Since switching to RTA this year, I’ve had plenty more opportunities to work on creative group projects, and while they’re typically a wonderful experience of collaboration and friendship, there’s no doubt that certain challenges can arise when different types of people have to work together to accomplish a goal; especially when it comes to creative projects! After shooting a few videos in my video production class, I’ve been able to pick up on a few helpful tips to make things flow much more smoothly within your group. Here we go!
1. Make sure everyone’s ideas are heard
When it comes to working on creative production projects, people will tend to have either a similar vision or vastly different ideas. This makes it tricky to come to an agreement on how to proceed or to create a final product that everyone is happy with. You’ll either find yourself in the role of the group leader (or one of several), or you could be more passive and introverted, tending to agree with the majority’s voice on major group decisions. Either way, it’s your responsibility to make sure you speak up and get your ideas heard, and to make sure everyone in your group agrees and has had the chance to contribute. This is especially important for your group’s overall demeanor and how well you’ll get along. If everyone agrees or at least has had the opportunity to share their own ideas, chances are you’ll respect each other and work much better together.
2. Don’t overpower
There will be times when you have a distinct idea from the rest of your group and you’ll want to run with it. Or on the contrary, one member of your group will try to do the same. While it can certainly be a helpful starting point, a group project has to come from a collective vision, and one member over powering the group’s choices may result in unhappiness within the group or a weaker final product. Being a leader is great, but being the right type of leader that can bring out other people’s strengths is even better.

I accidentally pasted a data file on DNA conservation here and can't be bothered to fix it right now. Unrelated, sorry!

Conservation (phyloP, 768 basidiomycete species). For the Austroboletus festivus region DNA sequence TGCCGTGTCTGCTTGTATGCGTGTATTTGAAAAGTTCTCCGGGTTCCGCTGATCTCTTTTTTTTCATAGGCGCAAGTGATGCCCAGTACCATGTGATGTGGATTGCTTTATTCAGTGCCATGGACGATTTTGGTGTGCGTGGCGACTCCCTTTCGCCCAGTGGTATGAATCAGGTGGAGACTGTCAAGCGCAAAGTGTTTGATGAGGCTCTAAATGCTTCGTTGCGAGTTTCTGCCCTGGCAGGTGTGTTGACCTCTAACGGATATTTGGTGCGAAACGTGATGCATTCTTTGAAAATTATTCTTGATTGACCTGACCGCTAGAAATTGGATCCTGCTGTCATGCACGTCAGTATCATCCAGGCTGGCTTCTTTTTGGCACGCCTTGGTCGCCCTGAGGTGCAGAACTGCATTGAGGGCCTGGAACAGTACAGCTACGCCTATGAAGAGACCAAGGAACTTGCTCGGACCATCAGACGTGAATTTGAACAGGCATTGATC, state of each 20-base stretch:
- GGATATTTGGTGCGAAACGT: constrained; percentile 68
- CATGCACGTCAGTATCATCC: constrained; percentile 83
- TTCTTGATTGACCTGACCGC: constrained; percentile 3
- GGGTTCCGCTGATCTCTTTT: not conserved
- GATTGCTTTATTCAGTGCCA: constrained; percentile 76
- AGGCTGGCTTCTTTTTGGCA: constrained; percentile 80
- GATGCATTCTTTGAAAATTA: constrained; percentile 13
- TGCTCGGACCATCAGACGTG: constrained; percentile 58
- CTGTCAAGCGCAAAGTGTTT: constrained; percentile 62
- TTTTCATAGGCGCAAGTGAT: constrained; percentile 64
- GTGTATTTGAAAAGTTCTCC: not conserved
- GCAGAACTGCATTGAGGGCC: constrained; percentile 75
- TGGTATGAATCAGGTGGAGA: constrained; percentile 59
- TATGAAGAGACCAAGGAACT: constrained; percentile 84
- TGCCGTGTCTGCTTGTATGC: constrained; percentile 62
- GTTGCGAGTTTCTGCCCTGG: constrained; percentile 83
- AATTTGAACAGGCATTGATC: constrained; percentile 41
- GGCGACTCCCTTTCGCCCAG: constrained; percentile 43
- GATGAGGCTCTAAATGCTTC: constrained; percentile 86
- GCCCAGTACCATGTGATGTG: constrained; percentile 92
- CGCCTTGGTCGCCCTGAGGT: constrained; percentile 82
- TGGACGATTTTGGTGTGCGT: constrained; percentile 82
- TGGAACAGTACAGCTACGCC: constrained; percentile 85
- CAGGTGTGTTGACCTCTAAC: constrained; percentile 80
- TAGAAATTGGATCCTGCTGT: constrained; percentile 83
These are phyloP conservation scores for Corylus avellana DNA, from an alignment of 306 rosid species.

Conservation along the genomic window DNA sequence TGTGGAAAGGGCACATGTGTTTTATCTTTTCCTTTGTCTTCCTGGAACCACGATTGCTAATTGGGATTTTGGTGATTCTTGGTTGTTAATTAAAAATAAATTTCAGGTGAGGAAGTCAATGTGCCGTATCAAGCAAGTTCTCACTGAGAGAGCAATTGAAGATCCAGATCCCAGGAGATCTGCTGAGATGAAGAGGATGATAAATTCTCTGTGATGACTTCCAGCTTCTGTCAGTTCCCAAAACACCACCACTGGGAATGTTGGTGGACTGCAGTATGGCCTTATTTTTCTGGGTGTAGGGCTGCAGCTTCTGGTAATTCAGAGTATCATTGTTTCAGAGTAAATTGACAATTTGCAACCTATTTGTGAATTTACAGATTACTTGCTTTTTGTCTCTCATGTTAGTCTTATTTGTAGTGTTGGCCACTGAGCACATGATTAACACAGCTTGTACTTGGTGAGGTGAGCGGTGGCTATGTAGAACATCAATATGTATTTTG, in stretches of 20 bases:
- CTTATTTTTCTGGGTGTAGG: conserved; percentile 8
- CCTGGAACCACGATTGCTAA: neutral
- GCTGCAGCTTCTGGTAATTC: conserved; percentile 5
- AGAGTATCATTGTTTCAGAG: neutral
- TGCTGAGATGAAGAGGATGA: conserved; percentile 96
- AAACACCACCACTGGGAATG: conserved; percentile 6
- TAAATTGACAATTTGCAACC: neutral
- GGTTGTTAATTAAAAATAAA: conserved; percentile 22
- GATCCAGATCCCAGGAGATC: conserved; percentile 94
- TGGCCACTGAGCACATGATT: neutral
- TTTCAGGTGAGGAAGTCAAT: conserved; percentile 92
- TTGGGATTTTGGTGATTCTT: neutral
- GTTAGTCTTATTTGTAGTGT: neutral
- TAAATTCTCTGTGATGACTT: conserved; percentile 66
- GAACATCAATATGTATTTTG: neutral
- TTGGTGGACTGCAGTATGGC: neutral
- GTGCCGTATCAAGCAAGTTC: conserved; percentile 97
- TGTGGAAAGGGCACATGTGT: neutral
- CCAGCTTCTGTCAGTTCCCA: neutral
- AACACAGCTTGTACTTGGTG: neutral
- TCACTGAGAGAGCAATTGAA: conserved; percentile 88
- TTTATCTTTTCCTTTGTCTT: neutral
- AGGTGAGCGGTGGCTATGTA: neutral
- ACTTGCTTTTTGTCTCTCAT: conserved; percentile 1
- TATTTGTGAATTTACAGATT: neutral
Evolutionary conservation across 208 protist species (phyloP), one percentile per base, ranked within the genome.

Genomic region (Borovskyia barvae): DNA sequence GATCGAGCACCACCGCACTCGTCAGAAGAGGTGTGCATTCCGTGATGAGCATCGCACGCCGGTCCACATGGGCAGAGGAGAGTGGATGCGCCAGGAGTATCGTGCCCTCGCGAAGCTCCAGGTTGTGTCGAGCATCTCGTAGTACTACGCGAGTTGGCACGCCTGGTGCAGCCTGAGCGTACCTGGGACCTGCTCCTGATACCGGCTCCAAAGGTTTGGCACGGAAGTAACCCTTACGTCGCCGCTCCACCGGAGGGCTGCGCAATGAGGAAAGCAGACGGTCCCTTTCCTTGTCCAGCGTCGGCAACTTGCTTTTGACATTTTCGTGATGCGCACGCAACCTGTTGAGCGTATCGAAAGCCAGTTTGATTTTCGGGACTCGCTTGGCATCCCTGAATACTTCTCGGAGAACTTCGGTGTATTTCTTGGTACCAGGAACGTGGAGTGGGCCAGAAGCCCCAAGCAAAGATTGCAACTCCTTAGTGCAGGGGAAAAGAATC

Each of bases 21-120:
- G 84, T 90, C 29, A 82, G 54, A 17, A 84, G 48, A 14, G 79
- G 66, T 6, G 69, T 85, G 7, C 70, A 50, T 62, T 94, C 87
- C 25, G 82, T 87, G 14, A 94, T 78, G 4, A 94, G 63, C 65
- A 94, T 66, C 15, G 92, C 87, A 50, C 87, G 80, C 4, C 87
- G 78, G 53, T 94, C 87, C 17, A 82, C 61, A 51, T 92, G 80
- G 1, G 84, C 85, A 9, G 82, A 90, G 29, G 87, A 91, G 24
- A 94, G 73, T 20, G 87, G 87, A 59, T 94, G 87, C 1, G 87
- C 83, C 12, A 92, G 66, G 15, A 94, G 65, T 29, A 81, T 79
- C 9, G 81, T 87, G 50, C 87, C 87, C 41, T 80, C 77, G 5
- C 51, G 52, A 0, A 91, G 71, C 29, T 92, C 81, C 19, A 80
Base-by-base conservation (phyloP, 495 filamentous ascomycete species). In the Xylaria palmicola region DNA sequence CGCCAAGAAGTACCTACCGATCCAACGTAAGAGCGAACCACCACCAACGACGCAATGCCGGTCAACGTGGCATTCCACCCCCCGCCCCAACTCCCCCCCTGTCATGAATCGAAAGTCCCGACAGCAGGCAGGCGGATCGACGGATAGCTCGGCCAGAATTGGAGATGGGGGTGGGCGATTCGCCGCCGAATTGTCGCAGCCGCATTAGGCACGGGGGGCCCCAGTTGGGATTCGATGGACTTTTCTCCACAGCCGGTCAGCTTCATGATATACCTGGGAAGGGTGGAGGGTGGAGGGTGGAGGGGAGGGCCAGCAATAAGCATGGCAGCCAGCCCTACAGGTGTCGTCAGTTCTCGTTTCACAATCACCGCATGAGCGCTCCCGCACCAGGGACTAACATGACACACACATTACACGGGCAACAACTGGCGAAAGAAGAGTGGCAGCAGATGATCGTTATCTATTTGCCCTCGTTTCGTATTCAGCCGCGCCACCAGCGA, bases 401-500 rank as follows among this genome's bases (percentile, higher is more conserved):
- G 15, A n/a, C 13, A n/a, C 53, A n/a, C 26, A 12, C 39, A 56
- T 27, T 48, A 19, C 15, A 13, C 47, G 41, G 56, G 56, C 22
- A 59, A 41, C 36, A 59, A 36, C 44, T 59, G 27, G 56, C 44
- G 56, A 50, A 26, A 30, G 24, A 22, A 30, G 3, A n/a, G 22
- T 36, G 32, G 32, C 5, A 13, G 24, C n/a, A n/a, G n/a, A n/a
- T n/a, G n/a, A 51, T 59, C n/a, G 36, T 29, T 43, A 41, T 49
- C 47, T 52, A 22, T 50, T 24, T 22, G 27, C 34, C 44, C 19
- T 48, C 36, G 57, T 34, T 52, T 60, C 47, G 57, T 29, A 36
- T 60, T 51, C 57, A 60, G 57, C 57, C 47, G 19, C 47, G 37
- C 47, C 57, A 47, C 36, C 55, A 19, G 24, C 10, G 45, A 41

3. Don’t be afraid to discuss
This takes us back to the last point. If one member of your group has a differing opinion, make sure communication can flow freely and important and respectful discussions can arise. It’s totally okay to talk openly about what may be bothering you, what you don’t like, and what you do like. It’s actually much more helpful to discuss an idea and to find out where everyone’s coming from. By understanding someone’s rationale for thinking a certain way, you could open yourself up to new ideas or even add on to theirs and make something even better together. This is the most important part of collaboration, and the final product will be much better for it!
Remember that you might not always be paired with group members that you agree with on most things, but the experience of collaboration and working with others is extremely important for when you start your career. Being able to learn about what types of people you do work best with, what strategies for collaborating, and how to come to an agreement will help you get the most out of group work throughout university and in the future.
Thanks for reading, and see you next time!